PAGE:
UNDERSTANDING THE INSTABILITY ASSOCIATED WITH PEROVSKITE PHOTOVOLTAICS: INTRINSIC, PROCESSING AND OPERATIONAL

Date
Apr 3, 2024, 3:00 pm4:30 pm
Location
EQUAD B327

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Event Description

Perovskite solar cells (PSCs) based on alkylammonium lead halide perovskites have been seen as a robust challenger to the conventional inorganic counterparts due to their advantages in adaptability and cost efficiency. However, PSCs are still suffer- ing from poor stability which puts a shadow on their imminent commercialization. The work in this thesis will investigate the instability of PCSs in different aspects. First, we identify a degradation mechanism that’s associated with the intrinsic instability of perovskite materials. Specifically, metallic Pb can be formed via irreversible β-proton elimination of Pb-amine complex, where amines originate from the proton transfer of alkylammoniums. Improved intrinsic stability can be realized by the proper choice of alkylammoniums without β-proton. Second, we focus on the side reaction between alkylammoniums in the perovskite precursor solution during processing. We find that the addition of Iodine (I2) into the precursor solution greatly slows down the side re- action between methylammonium (MA) and formamidinium (FA) during annealing, presumably due to the strong interacti3on between triiodide (I) and alkylammoniums. We achieve a better bottom interfacial stability by suppressing the side reaction during processing. Finally, we aim to improve the operational stability of PSCs under thermal stress. Iodine generated from perovskites under thermal stress can catalyze perov3skite degradation in the form of I. Besides, these oxidized iodine species can migrate to transport layers and impair carrier transport. We develop a redox-active thiol layer at the perovskite-transport layer interface that can recycle the detrimental oxidized iodine species back to iodide. PSCs with thiol interlayer show a significant improvement in thermal stability.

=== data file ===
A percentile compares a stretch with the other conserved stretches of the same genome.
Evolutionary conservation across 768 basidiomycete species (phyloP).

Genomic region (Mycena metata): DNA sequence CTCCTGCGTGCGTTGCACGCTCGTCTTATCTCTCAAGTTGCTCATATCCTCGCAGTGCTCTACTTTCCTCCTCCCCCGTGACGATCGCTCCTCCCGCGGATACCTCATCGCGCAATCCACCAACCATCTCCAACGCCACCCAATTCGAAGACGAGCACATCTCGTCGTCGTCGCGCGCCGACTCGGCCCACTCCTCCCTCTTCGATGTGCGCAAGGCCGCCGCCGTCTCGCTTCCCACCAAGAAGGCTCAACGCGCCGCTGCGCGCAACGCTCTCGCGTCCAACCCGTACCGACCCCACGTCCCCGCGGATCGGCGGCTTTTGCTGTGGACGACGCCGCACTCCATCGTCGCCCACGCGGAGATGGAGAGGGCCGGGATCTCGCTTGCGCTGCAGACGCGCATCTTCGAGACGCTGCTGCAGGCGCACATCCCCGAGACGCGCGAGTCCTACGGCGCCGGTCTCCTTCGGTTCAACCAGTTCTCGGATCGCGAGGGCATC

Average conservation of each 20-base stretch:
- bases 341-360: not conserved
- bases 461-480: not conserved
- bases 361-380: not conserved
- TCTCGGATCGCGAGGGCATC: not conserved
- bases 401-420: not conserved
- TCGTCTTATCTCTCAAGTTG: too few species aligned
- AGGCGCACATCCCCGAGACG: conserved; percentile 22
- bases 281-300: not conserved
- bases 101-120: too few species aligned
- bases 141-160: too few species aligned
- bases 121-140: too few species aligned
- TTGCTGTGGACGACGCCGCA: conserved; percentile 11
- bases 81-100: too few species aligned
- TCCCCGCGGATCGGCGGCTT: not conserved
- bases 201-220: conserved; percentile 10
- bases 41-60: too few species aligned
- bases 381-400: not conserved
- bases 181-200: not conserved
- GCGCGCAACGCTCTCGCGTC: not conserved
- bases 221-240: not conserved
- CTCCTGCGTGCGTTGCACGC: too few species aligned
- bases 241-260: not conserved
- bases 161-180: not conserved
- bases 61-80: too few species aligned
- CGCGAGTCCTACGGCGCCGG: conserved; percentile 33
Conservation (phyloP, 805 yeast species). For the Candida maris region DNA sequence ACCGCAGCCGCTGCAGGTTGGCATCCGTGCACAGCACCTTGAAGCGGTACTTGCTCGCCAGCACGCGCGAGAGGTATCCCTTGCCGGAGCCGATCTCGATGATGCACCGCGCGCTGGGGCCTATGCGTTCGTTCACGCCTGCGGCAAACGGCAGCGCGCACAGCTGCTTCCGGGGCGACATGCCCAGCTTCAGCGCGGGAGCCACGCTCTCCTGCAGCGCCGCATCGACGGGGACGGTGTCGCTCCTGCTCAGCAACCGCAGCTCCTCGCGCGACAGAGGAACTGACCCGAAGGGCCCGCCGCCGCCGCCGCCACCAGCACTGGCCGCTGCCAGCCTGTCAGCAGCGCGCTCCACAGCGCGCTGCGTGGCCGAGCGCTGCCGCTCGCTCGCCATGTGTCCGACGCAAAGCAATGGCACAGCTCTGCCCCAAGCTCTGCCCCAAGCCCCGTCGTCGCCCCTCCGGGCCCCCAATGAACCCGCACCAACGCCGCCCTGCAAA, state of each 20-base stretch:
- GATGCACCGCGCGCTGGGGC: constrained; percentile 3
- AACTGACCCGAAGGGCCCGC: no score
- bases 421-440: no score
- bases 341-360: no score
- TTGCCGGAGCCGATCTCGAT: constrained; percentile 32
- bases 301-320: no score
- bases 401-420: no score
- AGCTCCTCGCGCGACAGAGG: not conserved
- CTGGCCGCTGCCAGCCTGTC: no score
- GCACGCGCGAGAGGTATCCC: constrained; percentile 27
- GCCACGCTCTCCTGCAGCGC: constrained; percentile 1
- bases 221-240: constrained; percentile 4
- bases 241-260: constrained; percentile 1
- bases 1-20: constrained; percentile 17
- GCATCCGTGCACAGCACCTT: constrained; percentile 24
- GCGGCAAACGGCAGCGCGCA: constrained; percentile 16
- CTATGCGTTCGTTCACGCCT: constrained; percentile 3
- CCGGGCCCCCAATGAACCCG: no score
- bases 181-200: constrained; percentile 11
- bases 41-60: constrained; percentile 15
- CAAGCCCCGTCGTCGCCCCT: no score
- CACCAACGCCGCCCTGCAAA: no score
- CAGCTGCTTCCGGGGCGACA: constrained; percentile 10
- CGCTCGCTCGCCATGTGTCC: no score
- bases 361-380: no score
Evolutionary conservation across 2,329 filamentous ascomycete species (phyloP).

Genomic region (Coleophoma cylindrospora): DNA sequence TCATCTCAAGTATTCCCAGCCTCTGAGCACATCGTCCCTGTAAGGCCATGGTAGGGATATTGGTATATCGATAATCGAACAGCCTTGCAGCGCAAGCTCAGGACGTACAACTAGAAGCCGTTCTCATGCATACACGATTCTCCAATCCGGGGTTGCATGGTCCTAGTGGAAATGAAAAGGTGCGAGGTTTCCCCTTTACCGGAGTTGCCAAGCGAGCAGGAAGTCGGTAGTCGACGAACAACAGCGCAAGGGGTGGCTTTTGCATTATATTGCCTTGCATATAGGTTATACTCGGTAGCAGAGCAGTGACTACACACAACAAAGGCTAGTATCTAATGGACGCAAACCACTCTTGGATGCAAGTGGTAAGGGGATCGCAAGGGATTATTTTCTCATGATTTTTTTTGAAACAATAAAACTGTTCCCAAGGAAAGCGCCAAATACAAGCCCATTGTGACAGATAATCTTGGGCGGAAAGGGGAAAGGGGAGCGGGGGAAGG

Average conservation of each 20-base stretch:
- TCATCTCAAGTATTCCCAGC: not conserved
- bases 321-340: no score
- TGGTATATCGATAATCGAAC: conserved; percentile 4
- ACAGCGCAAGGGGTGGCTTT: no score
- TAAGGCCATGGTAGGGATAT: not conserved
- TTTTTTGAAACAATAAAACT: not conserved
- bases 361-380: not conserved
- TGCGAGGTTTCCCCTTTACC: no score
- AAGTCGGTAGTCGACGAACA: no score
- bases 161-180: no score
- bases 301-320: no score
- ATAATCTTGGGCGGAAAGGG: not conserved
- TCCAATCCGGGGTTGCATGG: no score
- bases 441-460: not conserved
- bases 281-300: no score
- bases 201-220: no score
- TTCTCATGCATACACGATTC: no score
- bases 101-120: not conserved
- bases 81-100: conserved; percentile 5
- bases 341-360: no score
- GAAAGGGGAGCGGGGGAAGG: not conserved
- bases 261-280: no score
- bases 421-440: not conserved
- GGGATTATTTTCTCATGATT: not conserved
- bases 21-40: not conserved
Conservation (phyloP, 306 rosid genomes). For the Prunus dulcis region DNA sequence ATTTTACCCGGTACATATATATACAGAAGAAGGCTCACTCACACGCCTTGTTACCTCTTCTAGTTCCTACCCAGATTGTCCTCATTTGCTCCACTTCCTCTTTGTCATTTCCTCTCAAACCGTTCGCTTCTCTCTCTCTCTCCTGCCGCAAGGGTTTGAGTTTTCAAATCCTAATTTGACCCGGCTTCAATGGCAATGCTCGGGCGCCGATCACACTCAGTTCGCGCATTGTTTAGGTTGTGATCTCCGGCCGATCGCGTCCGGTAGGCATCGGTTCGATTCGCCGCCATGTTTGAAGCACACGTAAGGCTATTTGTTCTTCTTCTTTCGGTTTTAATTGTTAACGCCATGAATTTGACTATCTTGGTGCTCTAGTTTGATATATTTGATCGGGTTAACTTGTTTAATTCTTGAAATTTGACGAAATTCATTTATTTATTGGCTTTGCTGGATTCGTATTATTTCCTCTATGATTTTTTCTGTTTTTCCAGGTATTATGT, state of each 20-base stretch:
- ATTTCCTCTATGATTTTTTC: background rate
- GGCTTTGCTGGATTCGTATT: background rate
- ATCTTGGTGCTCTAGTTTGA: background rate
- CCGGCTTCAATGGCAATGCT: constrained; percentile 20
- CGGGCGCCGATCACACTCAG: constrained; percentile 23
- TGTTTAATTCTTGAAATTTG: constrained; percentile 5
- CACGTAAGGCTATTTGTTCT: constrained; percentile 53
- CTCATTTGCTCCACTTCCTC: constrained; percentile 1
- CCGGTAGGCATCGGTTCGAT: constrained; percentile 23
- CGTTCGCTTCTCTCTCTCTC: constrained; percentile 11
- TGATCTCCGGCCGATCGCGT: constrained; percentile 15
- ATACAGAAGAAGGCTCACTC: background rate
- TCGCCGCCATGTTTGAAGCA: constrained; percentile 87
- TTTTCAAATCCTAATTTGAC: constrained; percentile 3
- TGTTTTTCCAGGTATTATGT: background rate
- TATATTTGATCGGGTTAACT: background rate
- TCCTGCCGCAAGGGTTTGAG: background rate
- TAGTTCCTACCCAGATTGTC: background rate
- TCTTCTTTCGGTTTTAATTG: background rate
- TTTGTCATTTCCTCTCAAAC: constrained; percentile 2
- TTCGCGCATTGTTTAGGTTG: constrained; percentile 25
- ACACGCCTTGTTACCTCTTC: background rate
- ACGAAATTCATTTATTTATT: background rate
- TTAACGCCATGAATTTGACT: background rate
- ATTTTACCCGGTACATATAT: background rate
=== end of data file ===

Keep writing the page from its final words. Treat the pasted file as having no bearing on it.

Adviser: Barry Rand